The rest of the setup guide page works mostly like any other installable web app, and it should hopefully be easy for you to fill it out. However, you may run into one or two errors. Not every error can be fixed, but those that can will be explained here:

  • If it tells you that your config file is not writable, you have to make sure the server can write to the inc/config.php file. This is usually done by temporarily giving every user on the server write privileges to that file. On Linux servers, this is displayed as rw-rw-rw- or 0666. You can usually do this through your FTP app by right clicking and choosing “Properties” or “Get Info”. And once you’re done with the set up, you need to set your config file back to normal privileges. On a Linux server, this is usually rw-r--r-- or 0644.
  • If you get a MySQL access denied error, you’ve probably misspelt your database info.
  • If you get a blank page or a lot of syntax errors, you are probably running a PHP version less than 5.1, which this web app requires.
Step 3

Great! Now that you’re done with the setting up, there’s a couple of things that need done. You are told this by the set-up guide, but what is most important is the following: You have to load in your user data and tweets. This is done by pointing your browser at two maintenance pages that spend some time loading in the aforementioned. If you set an admin password in the set-up guide, you’ll have to use it here, along with your Twitter screen name. The two files are:

  • maintenance/loaduser.php — This one loads in your user information from Twitter: For example, this is real name, your icon, your location and more. This’ll need to be loaded in at least once, when you’re setting up Tweet Nest, but will also need to be loaded once you change icon or anything else like that.
  • maintenance/loadtweets.php — This is the important one: By running this file, you load in your tweets to the archive. If there’s no tweets in the archive, it loads all of them, but if there are, it loads everything new since the last one archived. In other words, this needs to be run often if you want to keep your archive up to date.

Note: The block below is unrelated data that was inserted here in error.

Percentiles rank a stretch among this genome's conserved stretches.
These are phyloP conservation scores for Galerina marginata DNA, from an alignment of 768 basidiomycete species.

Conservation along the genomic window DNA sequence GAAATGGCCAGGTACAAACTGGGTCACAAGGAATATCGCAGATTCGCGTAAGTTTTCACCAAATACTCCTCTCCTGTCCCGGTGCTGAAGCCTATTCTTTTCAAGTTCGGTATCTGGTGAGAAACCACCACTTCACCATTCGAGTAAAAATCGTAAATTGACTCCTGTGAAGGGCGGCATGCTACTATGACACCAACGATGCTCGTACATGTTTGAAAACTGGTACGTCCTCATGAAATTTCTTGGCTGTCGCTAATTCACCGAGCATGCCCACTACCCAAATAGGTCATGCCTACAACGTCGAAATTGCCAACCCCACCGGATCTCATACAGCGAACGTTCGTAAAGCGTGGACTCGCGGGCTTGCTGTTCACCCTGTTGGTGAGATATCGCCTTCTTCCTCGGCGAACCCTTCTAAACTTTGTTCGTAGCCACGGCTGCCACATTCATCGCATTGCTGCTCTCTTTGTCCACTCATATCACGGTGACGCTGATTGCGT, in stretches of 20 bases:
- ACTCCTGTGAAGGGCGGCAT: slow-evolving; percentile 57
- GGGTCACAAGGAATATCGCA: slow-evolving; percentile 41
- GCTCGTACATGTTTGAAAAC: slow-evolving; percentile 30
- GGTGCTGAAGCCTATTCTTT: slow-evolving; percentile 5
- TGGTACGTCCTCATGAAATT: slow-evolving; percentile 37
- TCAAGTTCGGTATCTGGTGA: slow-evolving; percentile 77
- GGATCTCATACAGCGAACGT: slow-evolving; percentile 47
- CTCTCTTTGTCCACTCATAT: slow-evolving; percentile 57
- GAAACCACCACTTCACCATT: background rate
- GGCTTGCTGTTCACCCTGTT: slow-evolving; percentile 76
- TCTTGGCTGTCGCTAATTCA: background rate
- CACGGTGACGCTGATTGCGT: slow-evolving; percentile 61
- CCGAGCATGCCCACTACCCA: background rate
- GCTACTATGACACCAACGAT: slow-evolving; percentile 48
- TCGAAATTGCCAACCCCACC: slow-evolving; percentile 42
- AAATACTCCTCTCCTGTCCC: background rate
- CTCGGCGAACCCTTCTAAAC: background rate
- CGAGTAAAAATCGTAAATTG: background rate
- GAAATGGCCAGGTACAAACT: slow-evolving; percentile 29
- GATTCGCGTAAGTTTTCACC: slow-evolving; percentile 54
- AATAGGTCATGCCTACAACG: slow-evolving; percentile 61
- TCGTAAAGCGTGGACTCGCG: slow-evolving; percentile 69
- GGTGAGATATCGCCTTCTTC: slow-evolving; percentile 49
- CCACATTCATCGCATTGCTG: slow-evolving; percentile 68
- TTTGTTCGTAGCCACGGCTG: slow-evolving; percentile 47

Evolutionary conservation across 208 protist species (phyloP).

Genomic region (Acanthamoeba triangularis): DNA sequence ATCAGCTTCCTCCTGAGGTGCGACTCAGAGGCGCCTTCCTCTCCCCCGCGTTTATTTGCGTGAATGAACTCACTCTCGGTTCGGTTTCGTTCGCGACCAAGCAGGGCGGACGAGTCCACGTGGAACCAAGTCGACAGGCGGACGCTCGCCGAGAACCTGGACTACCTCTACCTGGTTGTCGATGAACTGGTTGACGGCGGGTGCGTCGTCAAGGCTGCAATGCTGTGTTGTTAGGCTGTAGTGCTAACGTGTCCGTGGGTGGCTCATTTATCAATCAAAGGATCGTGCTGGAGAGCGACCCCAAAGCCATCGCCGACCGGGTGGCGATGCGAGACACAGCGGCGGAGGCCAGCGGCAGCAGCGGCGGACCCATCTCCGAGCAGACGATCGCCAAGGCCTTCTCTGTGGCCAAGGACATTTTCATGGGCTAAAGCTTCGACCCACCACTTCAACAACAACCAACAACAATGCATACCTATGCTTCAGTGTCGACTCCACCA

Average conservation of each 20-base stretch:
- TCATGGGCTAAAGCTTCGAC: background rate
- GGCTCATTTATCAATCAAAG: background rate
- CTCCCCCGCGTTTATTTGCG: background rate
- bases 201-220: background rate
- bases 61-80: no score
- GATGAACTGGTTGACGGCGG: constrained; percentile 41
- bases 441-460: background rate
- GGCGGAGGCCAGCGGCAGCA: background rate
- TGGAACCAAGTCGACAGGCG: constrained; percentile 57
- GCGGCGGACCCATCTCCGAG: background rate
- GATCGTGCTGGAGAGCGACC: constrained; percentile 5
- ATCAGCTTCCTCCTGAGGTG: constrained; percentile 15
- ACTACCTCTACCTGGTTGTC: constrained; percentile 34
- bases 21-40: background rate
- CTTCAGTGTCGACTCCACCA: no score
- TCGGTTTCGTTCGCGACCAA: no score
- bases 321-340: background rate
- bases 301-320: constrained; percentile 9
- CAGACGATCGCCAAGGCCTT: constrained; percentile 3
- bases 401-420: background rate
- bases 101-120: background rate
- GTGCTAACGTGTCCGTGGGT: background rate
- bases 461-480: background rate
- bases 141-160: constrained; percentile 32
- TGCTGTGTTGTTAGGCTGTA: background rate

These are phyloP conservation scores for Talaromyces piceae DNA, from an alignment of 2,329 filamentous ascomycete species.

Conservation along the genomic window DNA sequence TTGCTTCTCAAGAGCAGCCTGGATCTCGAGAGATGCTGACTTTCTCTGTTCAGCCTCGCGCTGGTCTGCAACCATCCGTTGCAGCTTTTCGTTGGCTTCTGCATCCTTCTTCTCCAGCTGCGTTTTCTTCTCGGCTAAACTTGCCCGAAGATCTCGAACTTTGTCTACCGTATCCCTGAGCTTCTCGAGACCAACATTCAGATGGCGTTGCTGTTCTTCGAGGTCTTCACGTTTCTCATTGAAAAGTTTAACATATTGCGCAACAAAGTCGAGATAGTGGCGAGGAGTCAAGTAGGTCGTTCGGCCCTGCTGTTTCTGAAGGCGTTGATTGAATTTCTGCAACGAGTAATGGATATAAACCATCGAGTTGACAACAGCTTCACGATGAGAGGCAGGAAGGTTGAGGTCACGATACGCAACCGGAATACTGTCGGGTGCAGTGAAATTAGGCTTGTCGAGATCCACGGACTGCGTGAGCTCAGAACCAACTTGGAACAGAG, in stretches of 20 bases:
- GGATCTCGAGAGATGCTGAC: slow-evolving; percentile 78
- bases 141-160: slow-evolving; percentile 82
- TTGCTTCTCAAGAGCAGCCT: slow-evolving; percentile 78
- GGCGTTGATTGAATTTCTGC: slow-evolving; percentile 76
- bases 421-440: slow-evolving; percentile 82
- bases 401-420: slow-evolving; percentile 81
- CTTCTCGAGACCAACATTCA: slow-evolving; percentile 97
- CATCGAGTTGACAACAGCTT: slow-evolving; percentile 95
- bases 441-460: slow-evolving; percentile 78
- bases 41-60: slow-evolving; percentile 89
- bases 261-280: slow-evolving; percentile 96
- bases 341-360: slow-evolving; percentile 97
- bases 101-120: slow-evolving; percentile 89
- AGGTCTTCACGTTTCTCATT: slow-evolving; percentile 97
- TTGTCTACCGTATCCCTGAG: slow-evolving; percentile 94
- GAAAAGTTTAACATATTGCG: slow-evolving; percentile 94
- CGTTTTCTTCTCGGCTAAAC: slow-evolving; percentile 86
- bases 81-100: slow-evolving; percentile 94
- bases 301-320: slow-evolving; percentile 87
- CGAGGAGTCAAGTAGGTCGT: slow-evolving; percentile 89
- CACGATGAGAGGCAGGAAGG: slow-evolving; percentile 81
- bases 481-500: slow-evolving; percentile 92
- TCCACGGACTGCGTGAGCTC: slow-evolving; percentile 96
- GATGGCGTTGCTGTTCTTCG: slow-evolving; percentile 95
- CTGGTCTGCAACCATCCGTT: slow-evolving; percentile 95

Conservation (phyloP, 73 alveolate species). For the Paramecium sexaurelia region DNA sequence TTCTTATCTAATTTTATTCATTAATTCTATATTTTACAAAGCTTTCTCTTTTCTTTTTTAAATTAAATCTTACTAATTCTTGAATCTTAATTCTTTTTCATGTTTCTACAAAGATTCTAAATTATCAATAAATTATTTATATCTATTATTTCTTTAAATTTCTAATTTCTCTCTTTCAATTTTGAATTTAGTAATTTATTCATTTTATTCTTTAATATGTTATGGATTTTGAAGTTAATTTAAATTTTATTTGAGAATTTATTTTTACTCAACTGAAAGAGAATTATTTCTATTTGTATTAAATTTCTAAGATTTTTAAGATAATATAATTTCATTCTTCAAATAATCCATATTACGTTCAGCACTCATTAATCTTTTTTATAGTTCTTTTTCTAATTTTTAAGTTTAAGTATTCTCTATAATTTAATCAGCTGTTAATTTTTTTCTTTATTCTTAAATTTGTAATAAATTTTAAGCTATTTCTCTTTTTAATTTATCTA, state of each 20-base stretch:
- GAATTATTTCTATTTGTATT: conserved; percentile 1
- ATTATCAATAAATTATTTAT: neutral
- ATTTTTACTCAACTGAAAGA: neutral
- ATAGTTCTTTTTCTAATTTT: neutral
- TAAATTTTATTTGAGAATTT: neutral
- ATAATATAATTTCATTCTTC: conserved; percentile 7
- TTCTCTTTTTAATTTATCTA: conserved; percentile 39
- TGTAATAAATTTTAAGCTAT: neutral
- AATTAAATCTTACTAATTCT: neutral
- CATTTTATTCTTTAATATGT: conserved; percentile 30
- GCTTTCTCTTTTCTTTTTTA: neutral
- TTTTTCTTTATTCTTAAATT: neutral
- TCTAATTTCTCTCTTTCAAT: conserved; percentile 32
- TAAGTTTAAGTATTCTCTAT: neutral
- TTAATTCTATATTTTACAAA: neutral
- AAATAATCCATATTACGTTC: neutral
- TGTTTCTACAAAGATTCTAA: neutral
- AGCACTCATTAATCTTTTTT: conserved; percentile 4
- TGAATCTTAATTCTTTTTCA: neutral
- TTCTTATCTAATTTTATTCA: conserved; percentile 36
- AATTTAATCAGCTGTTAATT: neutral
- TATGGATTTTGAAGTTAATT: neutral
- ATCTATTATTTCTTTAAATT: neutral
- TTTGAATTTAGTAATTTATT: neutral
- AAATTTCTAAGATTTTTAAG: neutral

An optional step to keep your archive up to date is to run loadtweets.php automatically in a cron job every day. When you run it through your browser, it displays at the bottom of the page a command you might use to run that script in the terminal of your server. Double-check that it works by trying it out, and then add it as a daily or hourly cron job (see the Wikipedia article for help).

That’s it! It should now be fully functional on your site. If you want to customize it further, read on. If it still doesn’t work, head over to our support forum. And if you’ve got questions, be sure to check out the Tweet Nest FAQ first.


If you are upgrading from an older version to the newest version, please download the newest version of Tweet Nest and upload all files except for inc/config.php to your Tweet Nest installation, overwriting old files.

After that, you have to register your Tweet Nest installation with Twitter, as described in the guide above, in order to continue loading your tweets from Twitter.

When that is done, point your browser to the authorize.php file found in your Tweet Nest installation’s root folder. It will allow you to enter your consumer key and consumer secret strings, and finish the registration. After that, everything should work once again.

◈ ◈ ◈

If you want to add support for new image services that have been added in some (but not all) newer versions to older tweets, you have to clear your database and reload all tweets again after having done the above.

If you run into troubles upgrading, head over to our support forum. See all changes between Tweet Nest versions on the changelog page.

Importing your Twitter archive